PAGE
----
One of the reasons you can trust us is that when we make a mistake (and we will make mistakes), we will correct the error within the article, also noting the mistake on the article’s webpage and adding it to a running list of EdNC corrections. If you find an error, email firstname.lastname@example.org.
A post on July 28, 2021, “Summer literacy efforts find home in church,” was updated to correct the spelling of sight words.
A post on July 14, 2021, “Early education advocates show up to House members’ offices with budget requests,” originally stated that House Bill 574 would allocate $13.5 million in recurring funds in 2021-22 and $18 million in recurring funds in 2022-23. The bill would allocate $64 million in recurring funds in 2021-22 and $82 million in recurring funds in 2022-23.
A post on June 23, 2021, “A local pre-K effort reaches wide before marching on,” originally misstated the last name of Kristy Hairston, a mother of five and Forsyth County resident, as Johnson.
A post on February 9th, 2021, “Education leaders push to get more students to fill out FAFSA,” originally stated the deadline for schools to register was Feb. 11. The deadline is Feb. 15.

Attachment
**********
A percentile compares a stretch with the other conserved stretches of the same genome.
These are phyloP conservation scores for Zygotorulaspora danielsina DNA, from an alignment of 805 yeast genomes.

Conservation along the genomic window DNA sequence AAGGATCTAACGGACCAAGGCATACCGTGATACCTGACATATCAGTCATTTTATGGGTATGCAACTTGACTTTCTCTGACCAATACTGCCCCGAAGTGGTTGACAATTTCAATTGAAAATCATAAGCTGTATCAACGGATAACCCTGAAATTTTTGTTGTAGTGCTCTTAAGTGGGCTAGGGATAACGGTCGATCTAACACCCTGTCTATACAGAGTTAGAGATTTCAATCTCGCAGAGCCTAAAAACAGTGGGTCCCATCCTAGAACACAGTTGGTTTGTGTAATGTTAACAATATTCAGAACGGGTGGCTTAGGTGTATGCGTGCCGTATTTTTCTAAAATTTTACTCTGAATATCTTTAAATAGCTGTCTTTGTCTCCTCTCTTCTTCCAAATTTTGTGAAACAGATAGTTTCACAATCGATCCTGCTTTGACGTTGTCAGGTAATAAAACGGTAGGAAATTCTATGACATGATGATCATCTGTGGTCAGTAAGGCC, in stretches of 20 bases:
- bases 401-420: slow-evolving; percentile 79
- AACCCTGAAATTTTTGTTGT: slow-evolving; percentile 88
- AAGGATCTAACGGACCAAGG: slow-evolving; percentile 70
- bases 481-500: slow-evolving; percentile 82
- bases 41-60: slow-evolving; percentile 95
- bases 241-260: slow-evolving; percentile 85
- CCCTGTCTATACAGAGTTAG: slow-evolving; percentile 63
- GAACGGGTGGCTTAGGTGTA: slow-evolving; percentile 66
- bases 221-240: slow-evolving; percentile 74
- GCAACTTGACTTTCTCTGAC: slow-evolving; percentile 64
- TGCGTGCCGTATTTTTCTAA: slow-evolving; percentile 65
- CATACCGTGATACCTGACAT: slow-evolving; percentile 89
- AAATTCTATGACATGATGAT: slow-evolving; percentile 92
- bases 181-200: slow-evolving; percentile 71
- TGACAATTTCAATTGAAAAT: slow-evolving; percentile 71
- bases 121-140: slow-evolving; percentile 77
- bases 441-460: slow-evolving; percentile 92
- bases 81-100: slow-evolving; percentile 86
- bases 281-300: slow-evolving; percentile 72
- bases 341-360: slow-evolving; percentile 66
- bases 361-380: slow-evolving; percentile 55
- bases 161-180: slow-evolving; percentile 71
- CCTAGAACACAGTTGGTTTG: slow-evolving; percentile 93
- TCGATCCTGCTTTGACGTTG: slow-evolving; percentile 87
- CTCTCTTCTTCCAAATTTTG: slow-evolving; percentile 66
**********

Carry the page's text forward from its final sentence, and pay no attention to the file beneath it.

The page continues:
A post on January 28th, 2021, “‘It’s a hardship’ — Proposed rule change threatens rural nursing programs,” originally contained a photo of surgical tech students and faculty and misstated that they were nursing faculty and students. The photo has been replaced.
A post on December 18th, 2020, “What’s in a clean energy classroom?,” originally misstated that the solar grant was provided from NC Power and that it was given to five schools. The organization’s name is NC GreenPower and the grant will be given to 15 schools next year.
A post on November 16, 2020, “Driven by its coastal location, Carteret Community College seeks to become a hub for the community,” originally misstated the location of CMAST and the French foreign exchange program. CMAST is located on Carteret Community College’s campus and the French foreign exchange program is in northern France.